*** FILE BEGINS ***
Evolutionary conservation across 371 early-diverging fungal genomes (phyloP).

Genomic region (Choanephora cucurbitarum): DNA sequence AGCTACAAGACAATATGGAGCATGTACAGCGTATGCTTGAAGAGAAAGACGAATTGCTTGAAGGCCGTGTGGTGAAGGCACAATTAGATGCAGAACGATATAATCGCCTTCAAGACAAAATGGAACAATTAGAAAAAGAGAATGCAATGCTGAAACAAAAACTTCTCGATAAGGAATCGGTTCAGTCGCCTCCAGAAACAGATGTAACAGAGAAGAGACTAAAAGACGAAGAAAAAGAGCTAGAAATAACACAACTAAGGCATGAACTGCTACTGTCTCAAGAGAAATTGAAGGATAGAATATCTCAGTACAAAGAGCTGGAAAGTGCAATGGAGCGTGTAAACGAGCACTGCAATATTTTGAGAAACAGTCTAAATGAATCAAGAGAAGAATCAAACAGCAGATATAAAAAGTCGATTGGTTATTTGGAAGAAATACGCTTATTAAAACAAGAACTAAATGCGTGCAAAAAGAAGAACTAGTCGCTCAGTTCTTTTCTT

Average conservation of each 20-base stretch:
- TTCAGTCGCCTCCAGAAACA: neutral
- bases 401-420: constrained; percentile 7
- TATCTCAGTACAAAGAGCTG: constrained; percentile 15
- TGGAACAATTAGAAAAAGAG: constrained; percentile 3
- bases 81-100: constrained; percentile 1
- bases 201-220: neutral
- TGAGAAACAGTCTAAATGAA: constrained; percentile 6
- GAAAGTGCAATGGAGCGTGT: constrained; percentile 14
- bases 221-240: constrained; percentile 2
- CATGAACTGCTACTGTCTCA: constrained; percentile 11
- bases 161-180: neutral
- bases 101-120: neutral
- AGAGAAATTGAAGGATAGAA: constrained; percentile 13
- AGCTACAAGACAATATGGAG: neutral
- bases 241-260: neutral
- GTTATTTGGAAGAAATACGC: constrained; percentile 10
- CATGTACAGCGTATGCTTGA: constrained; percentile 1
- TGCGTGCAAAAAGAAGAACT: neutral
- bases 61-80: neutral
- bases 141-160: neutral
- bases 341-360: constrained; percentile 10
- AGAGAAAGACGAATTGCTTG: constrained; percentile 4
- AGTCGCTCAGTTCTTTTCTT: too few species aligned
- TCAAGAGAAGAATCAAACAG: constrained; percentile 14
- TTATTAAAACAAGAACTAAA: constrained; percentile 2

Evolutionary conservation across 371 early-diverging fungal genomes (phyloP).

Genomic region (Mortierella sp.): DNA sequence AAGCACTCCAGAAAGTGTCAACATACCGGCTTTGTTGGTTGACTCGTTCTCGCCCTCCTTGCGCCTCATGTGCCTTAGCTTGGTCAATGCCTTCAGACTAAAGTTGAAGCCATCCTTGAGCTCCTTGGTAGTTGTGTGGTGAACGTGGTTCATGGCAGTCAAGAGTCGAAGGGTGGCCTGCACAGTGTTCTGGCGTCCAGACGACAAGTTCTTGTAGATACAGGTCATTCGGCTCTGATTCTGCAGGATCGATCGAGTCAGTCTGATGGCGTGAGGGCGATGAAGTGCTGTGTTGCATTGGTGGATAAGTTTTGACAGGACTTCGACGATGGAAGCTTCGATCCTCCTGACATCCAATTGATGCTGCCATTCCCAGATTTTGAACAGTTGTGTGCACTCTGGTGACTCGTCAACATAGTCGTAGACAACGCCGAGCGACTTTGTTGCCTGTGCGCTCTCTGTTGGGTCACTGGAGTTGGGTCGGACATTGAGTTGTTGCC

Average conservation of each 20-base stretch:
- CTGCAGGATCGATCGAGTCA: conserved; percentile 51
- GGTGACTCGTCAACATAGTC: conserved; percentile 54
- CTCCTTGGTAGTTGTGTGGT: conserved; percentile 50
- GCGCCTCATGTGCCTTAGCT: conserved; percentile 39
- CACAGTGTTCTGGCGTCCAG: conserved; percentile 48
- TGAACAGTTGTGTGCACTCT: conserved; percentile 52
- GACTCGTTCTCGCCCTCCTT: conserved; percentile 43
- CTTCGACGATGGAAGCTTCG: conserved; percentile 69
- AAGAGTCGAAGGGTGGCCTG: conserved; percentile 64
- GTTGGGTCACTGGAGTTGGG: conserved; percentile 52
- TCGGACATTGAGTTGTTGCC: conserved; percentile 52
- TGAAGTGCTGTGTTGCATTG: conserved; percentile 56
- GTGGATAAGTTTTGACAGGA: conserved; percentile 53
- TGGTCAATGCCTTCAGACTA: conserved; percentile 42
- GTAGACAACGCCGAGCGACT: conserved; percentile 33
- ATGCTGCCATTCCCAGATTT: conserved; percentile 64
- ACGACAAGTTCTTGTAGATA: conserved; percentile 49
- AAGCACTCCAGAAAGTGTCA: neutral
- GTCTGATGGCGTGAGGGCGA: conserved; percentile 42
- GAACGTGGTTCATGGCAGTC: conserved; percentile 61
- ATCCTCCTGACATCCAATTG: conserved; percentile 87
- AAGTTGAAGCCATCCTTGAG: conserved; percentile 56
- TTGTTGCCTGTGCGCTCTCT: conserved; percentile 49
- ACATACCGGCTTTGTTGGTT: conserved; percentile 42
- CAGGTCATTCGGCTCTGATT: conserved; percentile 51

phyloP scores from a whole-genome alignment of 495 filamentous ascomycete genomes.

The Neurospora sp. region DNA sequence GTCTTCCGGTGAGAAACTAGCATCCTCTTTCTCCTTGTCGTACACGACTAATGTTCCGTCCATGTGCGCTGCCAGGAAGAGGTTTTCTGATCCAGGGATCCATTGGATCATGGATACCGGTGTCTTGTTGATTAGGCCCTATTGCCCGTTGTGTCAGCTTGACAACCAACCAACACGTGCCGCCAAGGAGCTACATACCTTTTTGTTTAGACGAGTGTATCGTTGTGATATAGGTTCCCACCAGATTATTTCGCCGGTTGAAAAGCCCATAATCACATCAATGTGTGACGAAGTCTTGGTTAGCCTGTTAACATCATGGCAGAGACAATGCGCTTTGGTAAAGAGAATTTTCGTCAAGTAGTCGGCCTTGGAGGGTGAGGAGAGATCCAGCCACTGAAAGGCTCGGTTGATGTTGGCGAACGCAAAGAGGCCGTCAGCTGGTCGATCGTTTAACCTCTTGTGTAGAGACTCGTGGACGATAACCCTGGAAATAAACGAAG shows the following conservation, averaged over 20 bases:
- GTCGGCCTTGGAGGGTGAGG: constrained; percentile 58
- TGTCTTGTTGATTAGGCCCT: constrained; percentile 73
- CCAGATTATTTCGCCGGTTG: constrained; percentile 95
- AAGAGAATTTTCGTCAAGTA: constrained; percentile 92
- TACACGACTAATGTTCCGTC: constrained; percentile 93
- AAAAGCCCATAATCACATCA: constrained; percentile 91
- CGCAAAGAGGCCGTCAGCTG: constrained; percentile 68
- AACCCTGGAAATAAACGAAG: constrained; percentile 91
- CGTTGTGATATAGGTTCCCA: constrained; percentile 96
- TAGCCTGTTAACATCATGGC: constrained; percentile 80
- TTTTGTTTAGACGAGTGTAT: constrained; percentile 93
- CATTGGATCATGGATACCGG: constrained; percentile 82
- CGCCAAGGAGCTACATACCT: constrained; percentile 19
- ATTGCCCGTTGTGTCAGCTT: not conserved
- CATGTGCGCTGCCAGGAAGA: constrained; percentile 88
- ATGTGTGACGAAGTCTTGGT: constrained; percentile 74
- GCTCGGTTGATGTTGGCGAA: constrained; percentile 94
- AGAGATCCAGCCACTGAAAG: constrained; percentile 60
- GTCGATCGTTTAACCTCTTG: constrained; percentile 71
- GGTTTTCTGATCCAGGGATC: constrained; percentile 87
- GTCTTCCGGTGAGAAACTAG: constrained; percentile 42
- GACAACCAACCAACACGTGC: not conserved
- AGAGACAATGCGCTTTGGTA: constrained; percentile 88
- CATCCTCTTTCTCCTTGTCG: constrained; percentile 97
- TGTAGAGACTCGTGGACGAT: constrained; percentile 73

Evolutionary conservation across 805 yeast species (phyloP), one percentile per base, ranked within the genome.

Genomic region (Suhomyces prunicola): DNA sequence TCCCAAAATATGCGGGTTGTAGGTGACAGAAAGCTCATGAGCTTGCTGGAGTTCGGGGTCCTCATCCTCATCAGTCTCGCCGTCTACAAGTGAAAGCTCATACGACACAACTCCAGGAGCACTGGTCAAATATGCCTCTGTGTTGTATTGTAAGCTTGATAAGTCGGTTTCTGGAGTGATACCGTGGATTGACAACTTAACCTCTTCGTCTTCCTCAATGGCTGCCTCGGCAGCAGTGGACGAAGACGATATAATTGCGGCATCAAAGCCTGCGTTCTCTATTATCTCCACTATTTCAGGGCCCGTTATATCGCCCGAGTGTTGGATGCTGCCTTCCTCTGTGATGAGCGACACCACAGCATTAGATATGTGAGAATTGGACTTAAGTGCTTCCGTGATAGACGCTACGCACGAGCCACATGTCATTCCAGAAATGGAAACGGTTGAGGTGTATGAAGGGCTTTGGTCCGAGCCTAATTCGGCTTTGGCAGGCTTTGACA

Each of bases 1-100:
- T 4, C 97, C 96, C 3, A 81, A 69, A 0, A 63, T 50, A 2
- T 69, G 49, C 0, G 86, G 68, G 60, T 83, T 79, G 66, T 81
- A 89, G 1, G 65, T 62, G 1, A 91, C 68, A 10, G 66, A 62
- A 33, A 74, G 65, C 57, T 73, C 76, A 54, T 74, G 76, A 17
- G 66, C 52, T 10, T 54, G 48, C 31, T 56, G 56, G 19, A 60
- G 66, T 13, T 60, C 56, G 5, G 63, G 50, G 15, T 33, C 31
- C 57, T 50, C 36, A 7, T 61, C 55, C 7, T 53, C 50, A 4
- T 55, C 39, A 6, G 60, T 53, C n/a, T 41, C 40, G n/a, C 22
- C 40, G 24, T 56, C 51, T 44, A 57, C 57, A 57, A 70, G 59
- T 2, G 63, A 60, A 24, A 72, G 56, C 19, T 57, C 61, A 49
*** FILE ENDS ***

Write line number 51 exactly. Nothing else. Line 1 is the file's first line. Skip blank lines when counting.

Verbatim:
- GAACGTGGTTCATGGCAGTC: conserved; percentile 61